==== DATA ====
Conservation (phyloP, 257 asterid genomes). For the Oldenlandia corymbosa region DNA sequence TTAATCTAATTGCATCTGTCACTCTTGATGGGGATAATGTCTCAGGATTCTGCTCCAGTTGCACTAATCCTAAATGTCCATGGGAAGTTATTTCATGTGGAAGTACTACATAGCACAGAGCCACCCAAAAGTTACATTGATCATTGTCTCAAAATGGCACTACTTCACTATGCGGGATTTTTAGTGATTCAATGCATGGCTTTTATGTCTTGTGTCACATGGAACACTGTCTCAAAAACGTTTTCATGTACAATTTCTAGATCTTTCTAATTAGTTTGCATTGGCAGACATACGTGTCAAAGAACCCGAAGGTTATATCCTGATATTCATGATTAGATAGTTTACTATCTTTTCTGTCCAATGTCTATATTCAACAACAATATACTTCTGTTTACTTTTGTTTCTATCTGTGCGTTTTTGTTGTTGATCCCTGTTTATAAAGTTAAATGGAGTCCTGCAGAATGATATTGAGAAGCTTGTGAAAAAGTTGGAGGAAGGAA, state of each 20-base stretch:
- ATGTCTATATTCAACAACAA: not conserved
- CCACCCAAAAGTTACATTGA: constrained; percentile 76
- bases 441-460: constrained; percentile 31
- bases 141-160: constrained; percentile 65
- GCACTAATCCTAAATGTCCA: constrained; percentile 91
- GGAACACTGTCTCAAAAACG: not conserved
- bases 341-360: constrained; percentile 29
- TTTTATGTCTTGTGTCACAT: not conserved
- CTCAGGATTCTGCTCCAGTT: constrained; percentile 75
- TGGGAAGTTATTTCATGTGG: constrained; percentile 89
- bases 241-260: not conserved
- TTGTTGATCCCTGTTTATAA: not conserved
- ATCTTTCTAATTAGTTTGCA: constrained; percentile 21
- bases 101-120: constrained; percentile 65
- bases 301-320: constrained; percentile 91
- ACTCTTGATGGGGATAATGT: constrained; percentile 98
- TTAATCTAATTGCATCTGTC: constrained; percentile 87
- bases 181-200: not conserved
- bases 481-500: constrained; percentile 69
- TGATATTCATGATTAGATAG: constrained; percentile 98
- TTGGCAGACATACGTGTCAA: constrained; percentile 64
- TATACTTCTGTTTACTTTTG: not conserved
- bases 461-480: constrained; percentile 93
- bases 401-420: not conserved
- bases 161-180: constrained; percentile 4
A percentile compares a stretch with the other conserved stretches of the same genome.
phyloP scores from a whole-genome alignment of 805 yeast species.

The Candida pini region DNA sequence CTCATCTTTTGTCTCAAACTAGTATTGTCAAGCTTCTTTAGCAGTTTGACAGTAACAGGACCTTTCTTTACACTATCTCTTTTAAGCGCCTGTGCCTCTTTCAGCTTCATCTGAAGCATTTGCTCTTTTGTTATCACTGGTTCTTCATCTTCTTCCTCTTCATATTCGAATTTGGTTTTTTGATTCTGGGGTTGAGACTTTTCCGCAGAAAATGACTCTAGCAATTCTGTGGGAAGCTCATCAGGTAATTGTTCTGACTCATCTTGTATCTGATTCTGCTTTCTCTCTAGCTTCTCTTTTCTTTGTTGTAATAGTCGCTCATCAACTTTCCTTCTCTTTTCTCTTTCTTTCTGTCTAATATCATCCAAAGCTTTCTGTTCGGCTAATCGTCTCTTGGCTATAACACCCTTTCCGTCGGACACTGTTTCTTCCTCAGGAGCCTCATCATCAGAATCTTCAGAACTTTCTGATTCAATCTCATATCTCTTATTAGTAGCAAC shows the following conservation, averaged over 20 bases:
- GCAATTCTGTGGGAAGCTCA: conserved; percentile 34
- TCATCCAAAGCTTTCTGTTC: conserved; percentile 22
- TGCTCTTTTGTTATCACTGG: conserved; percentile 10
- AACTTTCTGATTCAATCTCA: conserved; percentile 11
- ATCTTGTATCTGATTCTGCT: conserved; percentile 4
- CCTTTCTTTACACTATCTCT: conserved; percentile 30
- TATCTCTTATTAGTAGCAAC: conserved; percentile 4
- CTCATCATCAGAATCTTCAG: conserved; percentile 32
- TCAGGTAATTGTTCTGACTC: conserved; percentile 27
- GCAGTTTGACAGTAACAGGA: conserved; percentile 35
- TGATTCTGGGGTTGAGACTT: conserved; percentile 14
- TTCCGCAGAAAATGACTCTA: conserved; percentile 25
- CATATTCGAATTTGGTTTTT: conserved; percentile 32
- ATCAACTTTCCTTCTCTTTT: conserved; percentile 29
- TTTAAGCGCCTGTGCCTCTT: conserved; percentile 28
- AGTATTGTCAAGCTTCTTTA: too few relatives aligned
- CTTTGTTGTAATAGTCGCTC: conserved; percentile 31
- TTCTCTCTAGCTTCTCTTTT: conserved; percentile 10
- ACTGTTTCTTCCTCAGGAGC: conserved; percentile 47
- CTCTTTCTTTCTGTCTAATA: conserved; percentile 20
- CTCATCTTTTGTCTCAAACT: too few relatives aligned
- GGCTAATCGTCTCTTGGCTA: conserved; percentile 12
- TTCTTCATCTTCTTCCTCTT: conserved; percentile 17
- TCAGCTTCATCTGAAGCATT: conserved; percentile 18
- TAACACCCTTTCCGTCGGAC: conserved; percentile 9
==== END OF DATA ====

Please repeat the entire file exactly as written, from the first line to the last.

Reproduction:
Conservation (phyloP, 257 asterid genomes). For the Oldenlandia corymbosa region DNA sequence TTAATCTAATTGCATCTGTCACTCTTGATGGGGATAATGTCTCAGGATTCTGCTCCAGTTGCACTAATCCTAAATGTCCATGGGAAGTTATTTCATGTGGAAGTACTACATAGCACAGAGCCACCCAAAAGTTACATTGATCATTGTCTCAAAATGGCACTACTTCACTATGCGGGATTTTTAGTGATTCAATGCATGGCTTTTATGTCTTGTGTCACATGGAACACTGTCTCAAAAACGTTTTCATGTACAATTTCTAGATCTTTCTAATTAGTTTGCATTGGCAGACATACGTGTCAAAGAACCCGAAGGTTATATCCTGATATTCATGATTAGATAGTTTACTATCTTTTCTGTCCAATGTCTATATTCAACAACAATATACTTCTGTTTACTTTTGTTTCTATCTGTGCGTTTTTGTTGTTGATCCCTGTTTATAAAGTTAAATGGAGTCCTGCAGAATGATATTGAGAAGCTTGTGAAAAAGTTGGAGGAAGGAA, state of each 20-base stretch:
- ATGTCTATATTCAACAACAA: not conserved
- CCACCCAAAAGTTACATTGA: constrained; percentile 76
- bases 441-460: constrained; percentile 31
- bases 141-160: constrained; percentile 65
- GCACTAATCCTAAATGTCCA: constrained; percentile 91
- GGAACACTGTCTCAAAAACG: not conserved
- bases 341-360: constrained; percentile 29
- TTTTATGTCTTGTGTCACAT: not conserved
- CTCAGGATTCTGCTCCAGTT: constrained; percentile 75
- TGGGAAGTTATTTCATGTGG: constrained; percentile 89
- bases 241-260: not conserved
- TTGTTGATCCCTGTTTATAA: not conserved
- ATCTTTCTAATTAGTTTGCA: constrained; percentile 21
- bases 101-120: constrained; percentile 65
- bases 301-320: constrained; percentile 91
- ACTCTTGATGGGGATAATGT: constrained; percentile 98
- TTAATCTAATTGCATCTGTC: constrained; percentile 87
- bases 181-200: not conserved
- bases 481-500: constrained; percentile 69
- TGATATTCATGATTAGATAG: constrained; percentile 98
- TTGGCAGACATACGTGTCAA: constrained; percentile 64
- TATACTTCTGTTTACTTTTG: not conserved
- bases 461-480: constrained; percentile 93
- bases 401-420: not conserved
- bases 161-180: constrained; percentile 4
A percentile compares a stretch with the other conserved stretches of the same genome.
phyloP scores from a whole-genome alignment of 805 yeast species.

The Candida pini region DNA sequence CTCATCTTTTGTCTCAAACTAGTATTGTCAAGCTTCTTTAGCAGTTTGACAGTAACAGGACCTTTCTTTACACTATCTCTTTTAAGCGCCTGTGCCTCTTTCAGCTTCATCTGAAGCATTTGCTCTTTTGTTATCACTGGTTCTTCATCTTCTTCCTCTTCATATTCGAATTTGGTTTTTTGATTCTGGGGTTGAGACTTTTCCGCAGAAAATGACTCTAGCAATTCTGTGGGAAGCTCATCAGGTAATTGTTCTGACTCATCTTGTATCTGATTCTGCTTTCTCTCTAGCTTCTCTTTTCTTTGTTGTAATAGTCGCTCATCAACTTTCCTTCTCTTTTCTCTTTCTTTCTGTCTAATATCATCCAAAGCTTTCTGTTCGGCTAATCGTCTCTTGGCTATAACACCCTTTCCGTCGGACACTGTTTCTTCCTCAGGAGCCTCATCATCAGAATCTTCAGAACTTTCTGATTCAATCTCATATCTCTTATTAGTAGCAAC shows the following conservation, averaged over 20 bases:
- GCAATTCTGTGGGAAGCTCA: conserved; percentile 34
- TCATCCAAAGCTTTCTGTTC: conserved; percentile 22
- TGCTCTTTTGTTATCACTGG: conserved; percentile 10
- AACTTTCTGATTCAATCTCA: conserved; percentile 11
- ATCTTGTATCTGATTCTGCT: conserved; percentile 4
- CCTTTCTTTACACTATCTCT: conserved; percentile 30
- TATCTCTTATTAGTAGCAAC: conserved; percentile 4
- CTCATCATCAGAATCTTCAG: conserved; percentile 32
- TCAGGTAATTGTTCTGACTC: conserved; percentile 27
- GCAGTTTGACAGTAACAGGA: conserved; percentile 35
- TGATTCTGGGGTTGAGACTT: conserved; percentile 14
- TTCCGCAGAAAATGACTCTA: conserved; percentile 25
- CATATTCGAATTTGGTTTTT: conserved; percentile 32
- ATCAACTTTCCTTCTCTTTT: conserved; percentile 29
- TTTAAGCGCCTGTGCCTCTT: conserved; percentile 28
- AGTATTGTCAAGCTTCTTTA: too few relatives aligned
- CTTTGTTGTAATAGTCGCTC: conserved; percentile 31
- TTCTCTCTAGCTTCTCTTTT: conserved; percentile 10
- ACTGTTTCTTCCTCAGGAGC: conserved; percentile 47
- CTCTTTCTTTCTGTCTAATA: conserved; percentile 20
- CTCATCTTTTGTCTCAAACT: too few relatives aligned
- GGCTAATCGTCTCTTGGCTA: conserved; percentile 12
- TTCTTCATCTTCTTCCTCTT: conserved; percentile 17
- TCAGCTTCATCTGAAGCATT: conserved; percentile 18
- TAACACCCTTTCCGTCGGAC: conserved; percentile 9